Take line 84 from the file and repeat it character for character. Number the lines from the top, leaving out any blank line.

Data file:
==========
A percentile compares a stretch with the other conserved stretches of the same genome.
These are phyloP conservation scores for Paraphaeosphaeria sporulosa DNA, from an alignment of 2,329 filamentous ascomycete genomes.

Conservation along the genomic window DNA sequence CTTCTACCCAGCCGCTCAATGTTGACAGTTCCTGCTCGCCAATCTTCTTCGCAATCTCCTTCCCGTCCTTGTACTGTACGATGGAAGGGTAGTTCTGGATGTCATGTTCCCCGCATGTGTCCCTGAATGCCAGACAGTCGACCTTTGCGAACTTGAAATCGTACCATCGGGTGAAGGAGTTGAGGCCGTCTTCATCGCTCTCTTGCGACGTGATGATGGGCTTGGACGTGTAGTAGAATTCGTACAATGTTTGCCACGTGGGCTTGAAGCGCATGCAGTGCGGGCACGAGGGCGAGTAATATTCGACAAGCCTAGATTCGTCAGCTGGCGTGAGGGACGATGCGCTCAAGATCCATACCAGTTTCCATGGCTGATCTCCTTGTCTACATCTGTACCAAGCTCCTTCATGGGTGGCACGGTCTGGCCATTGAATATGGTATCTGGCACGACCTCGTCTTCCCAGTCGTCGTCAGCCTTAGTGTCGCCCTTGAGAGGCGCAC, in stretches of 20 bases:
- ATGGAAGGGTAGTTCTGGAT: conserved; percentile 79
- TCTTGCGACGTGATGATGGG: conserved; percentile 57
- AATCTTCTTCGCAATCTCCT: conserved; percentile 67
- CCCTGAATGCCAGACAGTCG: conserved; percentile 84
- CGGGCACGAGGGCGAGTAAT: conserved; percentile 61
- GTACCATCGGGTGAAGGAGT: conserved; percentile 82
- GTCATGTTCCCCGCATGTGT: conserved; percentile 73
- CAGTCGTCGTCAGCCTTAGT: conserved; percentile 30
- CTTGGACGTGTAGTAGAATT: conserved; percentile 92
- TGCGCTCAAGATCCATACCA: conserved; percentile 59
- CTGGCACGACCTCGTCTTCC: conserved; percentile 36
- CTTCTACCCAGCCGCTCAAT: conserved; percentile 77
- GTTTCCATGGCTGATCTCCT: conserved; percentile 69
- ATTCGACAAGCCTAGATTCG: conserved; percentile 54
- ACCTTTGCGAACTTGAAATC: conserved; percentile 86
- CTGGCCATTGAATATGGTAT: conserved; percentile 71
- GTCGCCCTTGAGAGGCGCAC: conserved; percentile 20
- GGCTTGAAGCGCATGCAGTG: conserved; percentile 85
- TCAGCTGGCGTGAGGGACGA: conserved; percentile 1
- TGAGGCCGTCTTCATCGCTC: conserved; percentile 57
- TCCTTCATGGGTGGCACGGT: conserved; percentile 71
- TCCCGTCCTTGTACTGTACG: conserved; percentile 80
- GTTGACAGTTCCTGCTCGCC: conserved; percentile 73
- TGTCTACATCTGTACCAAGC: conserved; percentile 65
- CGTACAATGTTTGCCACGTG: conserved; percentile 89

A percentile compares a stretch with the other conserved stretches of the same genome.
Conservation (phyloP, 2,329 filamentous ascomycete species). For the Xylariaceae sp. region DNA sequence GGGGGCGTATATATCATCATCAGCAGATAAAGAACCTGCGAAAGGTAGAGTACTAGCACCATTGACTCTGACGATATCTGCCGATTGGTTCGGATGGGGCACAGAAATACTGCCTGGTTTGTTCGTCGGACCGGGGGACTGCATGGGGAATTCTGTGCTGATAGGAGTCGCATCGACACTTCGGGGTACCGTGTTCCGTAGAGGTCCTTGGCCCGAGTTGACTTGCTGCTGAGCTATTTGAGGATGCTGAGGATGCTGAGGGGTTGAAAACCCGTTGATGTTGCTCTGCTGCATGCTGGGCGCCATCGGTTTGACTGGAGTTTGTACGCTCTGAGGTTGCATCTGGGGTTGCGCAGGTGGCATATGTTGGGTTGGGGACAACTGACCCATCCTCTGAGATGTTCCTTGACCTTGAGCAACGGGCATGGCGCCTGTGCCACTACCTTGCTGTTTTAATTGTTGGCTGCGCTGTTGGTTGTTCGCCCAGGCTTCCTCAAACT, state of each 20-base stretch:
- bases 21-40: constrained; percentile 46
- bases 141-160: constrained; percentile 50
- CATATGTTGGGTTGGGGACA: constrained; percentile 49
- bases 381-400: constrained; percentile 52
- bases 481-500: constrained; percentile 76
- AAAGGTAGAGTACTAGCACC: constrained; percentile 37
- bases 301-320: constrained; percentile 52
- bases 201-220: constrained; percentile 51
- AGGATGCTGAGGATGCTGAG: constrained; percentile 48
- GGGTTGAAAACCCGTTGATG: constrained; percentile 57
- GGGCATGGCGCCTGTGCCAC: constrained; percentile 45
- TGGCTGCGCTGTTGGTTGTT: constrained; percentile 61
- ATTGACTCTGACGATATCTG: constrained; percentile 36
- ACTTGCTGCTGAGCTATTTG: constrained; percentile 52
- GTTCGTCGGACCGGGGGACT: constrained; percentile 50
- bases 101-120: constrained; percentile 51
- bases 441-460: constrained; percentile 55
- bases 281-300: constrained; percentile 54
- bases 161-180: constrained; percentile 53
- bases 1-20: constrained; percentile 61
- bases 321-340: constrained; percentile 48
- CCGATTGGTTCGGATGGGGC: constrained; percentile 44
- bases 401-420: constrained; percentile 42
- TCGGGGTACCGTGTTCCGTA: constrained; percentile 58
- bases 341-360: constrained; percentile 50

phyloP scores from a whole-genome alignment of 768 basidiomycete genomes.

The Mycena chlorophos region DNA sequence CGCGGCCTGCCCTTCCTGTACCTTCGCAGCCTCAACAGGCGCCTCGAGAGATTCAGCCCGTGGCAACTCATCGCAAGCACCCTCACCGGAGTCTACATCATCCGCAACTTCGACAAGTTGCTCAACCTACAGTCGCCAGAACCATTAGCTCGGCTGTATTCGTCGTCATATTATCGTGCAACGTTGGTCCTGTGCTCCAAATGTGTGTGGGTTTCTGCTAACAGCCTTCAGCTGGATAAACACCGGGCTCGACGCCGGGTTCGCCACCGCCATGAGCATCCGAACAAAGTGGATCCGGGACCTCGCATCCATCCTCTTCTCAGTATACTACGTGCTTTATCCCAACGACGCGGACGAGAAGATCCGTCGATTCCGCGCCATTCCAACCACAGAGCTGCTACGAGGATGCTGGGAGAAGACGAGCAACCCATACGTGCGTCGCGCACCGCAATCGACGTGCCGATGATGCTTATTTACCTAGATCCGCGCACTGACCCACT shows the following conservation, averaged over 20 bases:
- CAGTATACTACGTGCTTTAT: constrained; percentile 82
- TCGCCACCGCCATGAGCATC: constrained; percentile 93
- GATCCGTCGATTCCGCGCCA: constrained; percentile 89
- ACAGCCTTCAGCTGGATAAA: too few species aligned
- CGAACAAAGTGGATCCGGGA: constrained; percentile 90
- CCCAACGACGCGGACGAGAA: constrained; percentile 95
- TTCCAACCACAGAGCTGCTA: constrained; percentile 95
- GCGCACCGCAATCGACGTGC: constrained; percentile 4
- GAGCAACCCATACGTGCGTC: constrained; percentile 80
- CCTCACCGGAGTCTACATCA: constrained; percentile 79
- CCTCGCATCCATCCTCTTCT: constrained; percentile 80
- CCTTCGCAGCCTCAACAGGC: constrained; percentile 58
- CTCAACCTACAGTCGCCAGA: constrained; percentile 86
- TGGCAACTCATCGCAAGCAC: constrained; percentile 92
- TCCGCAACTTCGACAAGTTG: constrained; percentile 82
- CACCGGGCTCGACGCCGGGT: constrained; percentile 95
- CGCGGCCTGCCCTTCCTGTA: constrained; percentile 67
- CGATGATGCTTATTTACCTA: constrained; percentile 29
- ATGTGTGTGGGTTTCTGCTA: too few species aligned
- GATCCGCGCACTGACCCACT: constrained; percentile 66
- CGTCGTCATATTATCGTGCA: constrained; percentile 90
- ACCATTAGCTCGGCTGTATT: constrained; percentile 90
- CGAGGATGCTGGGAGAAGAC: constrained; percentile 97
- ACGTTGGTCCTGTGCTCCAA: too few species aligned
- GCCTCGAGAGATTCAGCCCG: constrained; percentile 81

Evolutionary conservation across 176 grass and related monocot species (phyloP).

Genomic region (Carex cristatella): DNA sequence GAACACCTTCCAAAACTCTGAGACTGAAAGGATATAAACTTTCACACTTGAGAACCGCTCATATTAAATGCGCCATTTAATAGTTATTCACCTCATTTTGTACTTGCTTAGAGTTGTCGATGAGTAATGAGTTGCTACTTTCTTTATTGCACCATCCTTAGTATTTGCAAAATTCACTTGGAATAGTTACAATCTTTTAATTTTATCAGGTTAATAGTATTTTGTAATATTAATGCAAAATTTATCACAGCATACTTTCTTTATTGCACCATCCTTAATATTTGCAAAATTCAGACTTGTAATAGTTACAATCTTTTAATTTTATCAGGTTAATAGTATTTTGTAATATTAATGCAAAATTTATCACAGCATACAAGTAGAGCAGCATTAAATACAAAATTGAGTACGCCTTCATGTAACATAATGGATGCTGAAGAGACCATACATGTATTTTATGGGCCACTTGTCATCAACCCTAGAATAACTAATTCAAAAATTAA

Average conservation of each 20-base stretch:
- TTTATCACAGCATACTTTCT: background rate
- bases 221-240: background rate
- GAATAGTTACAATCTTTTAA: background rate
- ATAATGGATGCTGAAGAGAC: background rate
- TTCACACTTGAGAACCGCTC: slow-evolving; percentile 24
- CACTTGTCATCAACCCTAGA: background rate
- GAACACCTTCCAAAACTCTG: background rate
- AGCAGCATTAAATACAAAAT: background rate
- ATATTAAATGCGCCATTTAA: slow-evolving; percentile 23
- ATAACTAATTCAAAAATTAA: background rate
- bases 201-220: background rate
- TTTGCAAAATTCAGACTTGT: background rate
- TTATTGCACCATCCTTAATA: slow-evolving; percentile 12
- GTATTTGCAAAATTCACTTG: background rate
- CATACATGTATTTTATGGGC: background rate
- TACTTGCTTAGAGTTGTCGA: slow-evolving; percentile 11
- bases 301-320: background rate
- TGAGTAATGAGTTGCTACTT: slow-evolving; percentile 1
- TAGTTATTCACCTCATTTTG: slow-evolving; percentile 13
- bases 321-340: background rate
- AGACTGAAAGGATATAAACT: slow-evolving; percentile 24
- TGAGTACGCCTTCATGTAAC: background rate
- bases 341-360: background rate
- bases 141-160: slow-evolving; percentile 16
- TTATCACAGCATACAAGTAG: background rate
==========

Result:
Genomic region (Carex cristatella): DNA sequence GAACACCTTCCAAAACTCTGAGACTGAAAGGATATAAACTTTCACACTTGAGAACCGCTCATATTAAATGCGCCATTTAATAGTTATTCACCTCATTTTGTACTTGCTTAGAGTTGTCGATGAGTAATGAGTTGCTACTTTCTTTATTGCACCATCCTTAGTATTTGCAAAATTCACTTGGAATAGTTACAATCTTTTAATTTTATCAGGTTAATAGTATTTTGTAATATTAATGCAAAATTTATCACAGCATACTTTCTTTATTGCACCATCCTTAATATTTGCAAAATTCAGACTTGTAATAGTTACAATCTTTTAATTTTATCAGGTTAATAGTATTTTGTAATATTAATGCAAAATTTATCACAGCATACAAGTAGAGCAGCATTAAATACAAAATTGAGTACGCCTTCATGTAACATAATGGATGCTGAAGAGACCATACATGTATTTTATGGGCCACTTGTCATCAACCCTAGAATAACTAATTCAAAAATTAA